FlinnPREP™ Inquiry Labs for AP® Chemistry: Properties of Buffer Solutions
By: The Flinn Staff
Item #: AP7663
In the Properties of Buffer Solutions Inquiry Lab Solution for AP® Chemistry, students attempt to design an ideal buffer solution effective in a specific pH range and to verify its buffer capacity.
Includes access to exclusive FlinnPREP™ digital content to combine the benefits of classroom, laboratory and digital learning. Each blended learning lab solution includes prelab videos about concepts, techniques and procedures, summary videos that relate the experiment to the AP® exam, built-in student lab safety training with assessments, and standards-based, tested inquiry labs with real sample data. FlinnPREP™ Inquiry Lab Solutions are adaptable to you and how you teach with multiple ways to access and run your AP® labs.
Big Idea 6, Investigation 16, Primary Learning Objective 6.18
What are buffers made of? How does a buffer work? Can a buffer be designed to be effective in a given pH range? Is there such a thing as an ideal buffer? The purpose of this advanced-inquiry lab kit is to design a buffer solution that will be effective in a specific pH range and to verify its buffer capacity.
Students begin the investigation with an introductory activity to explore the composition and pH of ideal buffers and compare their pH changes when a strong acid and base are added. Understanding the properties of buffers prepares students for the guided-inquiry challenge—to design a buffer that will provide effective protection at a specific pH and that will have the capacity to maintain the pH within a narrow range when prescribed amounts of acid and base are added.
Complete for 24 students working in pairs.
Materials Included in Kit: Acetic acid solution, 0.1 M, 500 mL, 2 Ammonium chloride, 10 g Ammonium hydroxide solution, 0.1 M, 500 mL Buffer envelope, pH 7 Citric acid solution, 0.1 M, 500 mL Hydrochloric acid solution, 0.5 M, 500 mL Seltzer water, 8 oz, bottle Sodium acetate, 30 g Sodium bicarbonate, 10 g Sodium dihydrogen citrate, 12 g Sodium hydroxide solution, 0.5 M, 500 mL Sodium phosphate solution, 0.1 M, 500 mL Sodium phospate, dibasic, 20 g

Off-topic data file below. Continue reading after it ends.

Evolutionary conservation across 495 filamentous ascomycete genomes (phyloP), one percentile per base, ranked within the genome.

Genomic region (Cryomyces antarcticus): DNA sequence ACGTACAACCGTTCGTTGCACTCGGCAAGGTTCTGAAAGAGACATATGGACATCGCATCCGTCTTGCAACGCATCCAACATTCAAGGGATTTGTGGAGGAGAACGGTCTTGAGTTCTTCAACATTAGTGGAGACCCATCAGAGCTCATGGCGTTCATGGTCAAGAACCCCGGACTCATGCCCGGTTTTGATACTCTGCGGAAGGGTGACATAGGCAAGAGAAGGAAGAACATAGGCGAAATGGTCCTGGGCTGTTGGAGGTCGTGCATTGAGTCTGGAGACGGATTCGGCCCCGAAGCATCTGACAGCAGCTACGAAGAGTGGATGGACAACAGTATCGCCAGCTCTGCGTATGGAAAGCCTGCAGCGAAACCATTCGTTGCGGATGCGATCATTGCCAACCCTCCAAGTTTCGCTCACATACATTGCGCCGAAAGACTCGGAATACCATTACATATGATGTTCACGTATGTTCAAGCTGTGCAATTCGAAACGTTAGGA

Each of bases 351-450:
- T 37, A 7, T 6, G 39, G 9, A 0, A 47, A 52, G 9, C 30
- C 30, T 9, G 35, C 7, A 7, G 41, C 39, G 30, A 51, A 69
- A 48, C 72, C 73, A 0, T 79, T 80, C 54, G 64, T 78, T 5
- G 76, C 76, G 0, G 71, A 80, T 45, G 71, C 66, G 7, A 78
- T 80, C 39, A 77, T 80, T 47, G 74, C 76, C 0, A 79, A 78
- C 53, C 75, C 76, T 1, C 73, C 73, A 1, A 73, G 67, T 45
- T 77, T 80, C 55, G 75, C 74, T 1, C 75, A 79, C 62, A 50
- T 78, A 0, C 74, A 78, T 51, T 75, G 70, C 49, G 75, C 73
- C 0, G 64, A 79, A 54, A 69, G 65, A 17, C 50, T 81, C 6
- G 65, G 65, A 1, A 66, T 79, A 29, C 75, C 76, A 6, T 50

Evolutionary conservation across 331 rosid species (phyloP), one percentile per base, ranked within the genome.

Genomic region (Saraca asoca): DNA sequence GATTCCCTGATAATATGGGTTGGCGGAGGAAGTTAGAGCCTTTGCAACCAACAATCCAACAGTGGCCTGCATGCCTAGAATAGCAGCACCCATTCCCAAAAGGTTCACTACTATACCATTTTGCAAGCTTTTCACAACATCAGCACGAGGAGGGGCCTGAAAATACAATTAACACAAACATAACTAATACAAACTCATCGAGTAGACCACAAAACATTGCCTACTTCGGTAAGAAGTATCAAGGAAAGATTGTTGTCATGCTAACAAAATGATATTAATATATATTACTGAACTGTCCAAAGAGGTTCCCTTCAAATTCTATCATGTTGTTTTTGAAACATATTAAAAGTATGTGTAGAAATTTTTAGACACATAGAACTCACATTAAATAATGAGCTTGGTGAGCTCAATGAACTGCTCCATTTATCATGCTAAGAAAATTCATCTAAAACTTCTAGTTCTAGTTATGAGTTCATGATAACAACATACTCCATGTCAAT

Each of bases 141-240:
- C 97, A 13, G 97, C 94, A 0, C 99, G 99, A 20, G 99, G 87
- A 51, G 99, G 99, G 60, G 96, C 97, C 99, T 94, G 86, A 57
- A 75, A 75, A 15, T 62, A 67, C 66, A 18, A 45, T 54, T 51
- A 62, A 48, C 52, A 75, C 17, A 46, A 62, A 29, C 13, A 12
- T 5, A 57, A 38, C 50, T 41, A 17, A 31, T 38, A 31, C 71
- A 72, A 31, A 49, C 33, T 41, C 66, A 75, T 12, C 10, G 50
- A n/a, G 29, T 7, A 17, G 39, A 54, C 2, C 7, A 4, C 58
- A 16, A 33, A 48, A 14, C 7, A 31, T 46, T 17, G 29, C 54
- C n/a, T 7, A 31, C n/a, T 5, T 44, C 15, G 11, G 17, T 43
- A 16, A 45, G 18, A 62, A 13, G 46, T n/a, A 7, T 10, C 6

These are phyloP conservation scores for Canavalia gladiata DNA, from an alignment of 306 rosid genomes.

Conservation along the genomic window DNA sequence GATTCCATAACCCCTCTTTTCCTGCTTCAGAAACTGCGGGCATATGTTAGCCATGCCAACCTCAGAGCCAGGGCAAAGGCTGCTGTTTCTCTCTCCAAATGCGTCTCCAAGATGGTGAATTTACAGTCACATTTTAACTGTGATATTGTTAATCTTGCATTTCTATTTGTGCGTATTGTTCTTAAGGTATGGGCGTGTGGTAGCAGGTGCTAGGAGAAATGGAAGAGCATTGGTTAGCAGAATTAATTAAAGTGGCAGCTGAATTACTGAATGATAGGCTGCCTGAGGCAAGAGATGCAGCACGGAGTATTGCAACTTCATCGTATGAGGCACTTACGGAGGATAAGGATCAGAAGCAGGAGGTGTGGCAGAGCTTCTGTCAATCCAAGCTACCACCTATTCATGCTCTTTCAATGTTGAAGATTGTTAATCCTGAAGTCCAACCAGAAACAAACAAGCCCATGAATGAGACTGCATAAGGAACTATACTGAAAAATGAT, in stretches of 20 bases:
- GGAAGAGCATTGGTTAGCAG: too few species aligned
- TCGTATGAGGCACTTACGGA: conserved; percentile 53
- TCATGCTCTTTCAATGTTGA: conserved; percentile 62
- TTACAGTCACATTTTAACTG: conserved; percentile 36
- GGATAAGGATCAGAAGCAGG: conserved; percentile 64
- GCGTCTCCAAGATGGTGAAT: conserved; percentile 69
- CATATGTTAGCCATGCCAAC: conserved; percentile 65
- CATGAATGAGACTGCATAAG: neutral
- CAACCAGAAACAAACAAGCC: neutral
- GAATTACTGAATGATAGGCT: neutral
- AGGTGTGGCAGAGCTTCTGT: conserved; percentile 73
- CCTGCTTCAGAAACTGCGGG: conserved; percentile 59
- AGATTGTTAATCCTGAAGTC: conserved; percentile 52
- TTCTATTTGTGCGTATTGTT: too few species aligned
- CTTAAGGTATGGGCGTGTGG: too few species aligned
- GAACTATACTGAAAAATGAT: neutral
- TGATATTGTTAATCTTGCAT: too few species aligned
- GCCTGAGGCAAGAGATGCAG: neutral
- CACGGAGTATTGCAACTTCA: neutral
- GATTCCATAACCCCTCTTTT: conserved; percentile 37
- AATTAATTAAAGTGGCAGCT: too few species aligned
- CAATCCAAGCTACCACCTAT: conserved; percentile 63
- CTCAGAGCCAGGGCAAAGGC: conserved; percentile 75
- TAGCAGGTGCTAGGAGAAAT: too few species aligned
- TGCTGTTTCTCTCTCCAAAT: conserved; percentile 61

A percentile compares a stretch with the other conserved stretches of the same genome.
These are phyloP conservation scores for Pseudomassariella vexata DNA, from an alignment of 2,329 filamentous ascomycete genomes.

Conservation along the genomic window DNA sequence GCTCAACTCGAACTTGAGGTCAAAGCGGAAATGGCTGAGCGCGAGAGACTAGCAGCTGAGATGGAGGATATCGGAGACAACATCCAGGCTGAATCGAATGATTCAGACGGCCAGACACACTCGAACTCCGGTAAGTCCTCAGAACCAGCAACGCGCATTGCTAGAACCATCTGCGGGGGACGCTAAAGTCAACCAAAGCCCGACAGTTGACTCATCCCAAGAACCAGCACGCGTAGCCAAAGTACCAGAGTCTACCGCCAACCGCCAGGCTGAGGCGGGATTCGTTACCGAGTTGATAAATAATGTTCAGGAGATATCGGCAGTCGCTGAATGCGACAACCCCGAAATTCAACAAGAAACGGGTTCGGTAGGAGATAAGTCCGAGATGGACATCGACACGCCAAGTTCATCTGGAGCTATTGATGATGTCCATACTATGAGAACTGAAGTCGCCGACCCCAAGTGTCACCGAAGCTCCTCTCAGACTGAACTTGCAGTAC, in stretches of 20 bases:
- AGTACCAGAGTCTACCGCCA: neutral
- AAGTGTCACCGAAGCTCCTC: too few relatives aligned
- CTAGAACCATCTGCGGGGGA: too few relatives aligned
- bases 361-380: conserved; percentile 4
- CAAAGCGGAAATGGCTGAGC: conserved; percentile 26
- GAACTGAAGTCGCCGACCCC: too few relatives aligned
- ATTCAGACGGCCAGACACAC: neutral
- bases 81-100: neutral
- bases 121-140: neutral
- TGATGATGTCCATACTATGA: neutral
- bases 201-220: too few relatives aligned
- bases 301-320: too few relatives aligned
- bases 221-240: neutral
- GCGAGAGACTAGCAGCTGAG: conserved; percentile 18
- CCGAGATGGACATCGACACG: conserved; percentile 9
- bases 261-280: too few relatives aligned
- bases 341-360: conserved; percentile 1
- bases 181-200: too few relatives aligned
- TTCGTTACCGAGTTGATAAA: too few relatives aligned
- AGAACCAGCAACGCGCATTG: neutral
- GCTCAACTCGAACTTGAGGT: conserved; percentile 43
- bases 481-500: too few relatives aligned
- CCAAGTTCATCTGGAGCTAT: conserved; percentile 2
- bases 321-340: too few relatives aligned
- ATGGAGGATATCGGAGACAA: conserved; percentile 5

Additional Materials Required (for each lab group): Distilled water, 0.01-g precision balance (shared), beakers, buret or disposable pipets, graduated cylinders, pH meter or paper (indicators, optional), spatula, stirring rod, medium test tubes, test tube rack, wash bottle, weighing dishes.
Additional Materials Required (for Pre-Lab Preparation): Bottles to store solutions, Erlenmeyer flasks, graduated cylinders, magnetic stirrer and stir bar.
*Advanced Placement and AP are registered trademarks of the College Board, which was not involved in the production of, and does not endorse, these products.
Correlation to Next Generation Science Standards (NGSS)†
Science & Engineering Practices
Planning and carrying out investigations Analyzing and interpreting data Using mathematics and computational thinking Constructing explanations and designing solutions
Disciplinary Core Ideas
HS-PS1.A: Structure and Properties of Matter HS-PS1.B: Chemical Reactions
Patterns Cause and effect Scale, proportion, and quantity
HS-PS1-2. Construct and revise an explanation for the outcome of a simple chemical reaction based on the outermost electron states of atoms, trends in the periodic table, and knowledge of the patterns of chemical properties. HS-PS1-5. Apply scientific principles and evidence to provide an explanation about the effects of changing the temperature or concentration of the reacting particles on the rate at which a reaction occurs. HS-PS1-6. Refine the design of a chemical system by specifying a change in conditions that would produce increased amounts of products at equilibrium. HS-PS2-6. Communicate scientific and technical information about why the molecular-level structure is important in the functioning of designed materials.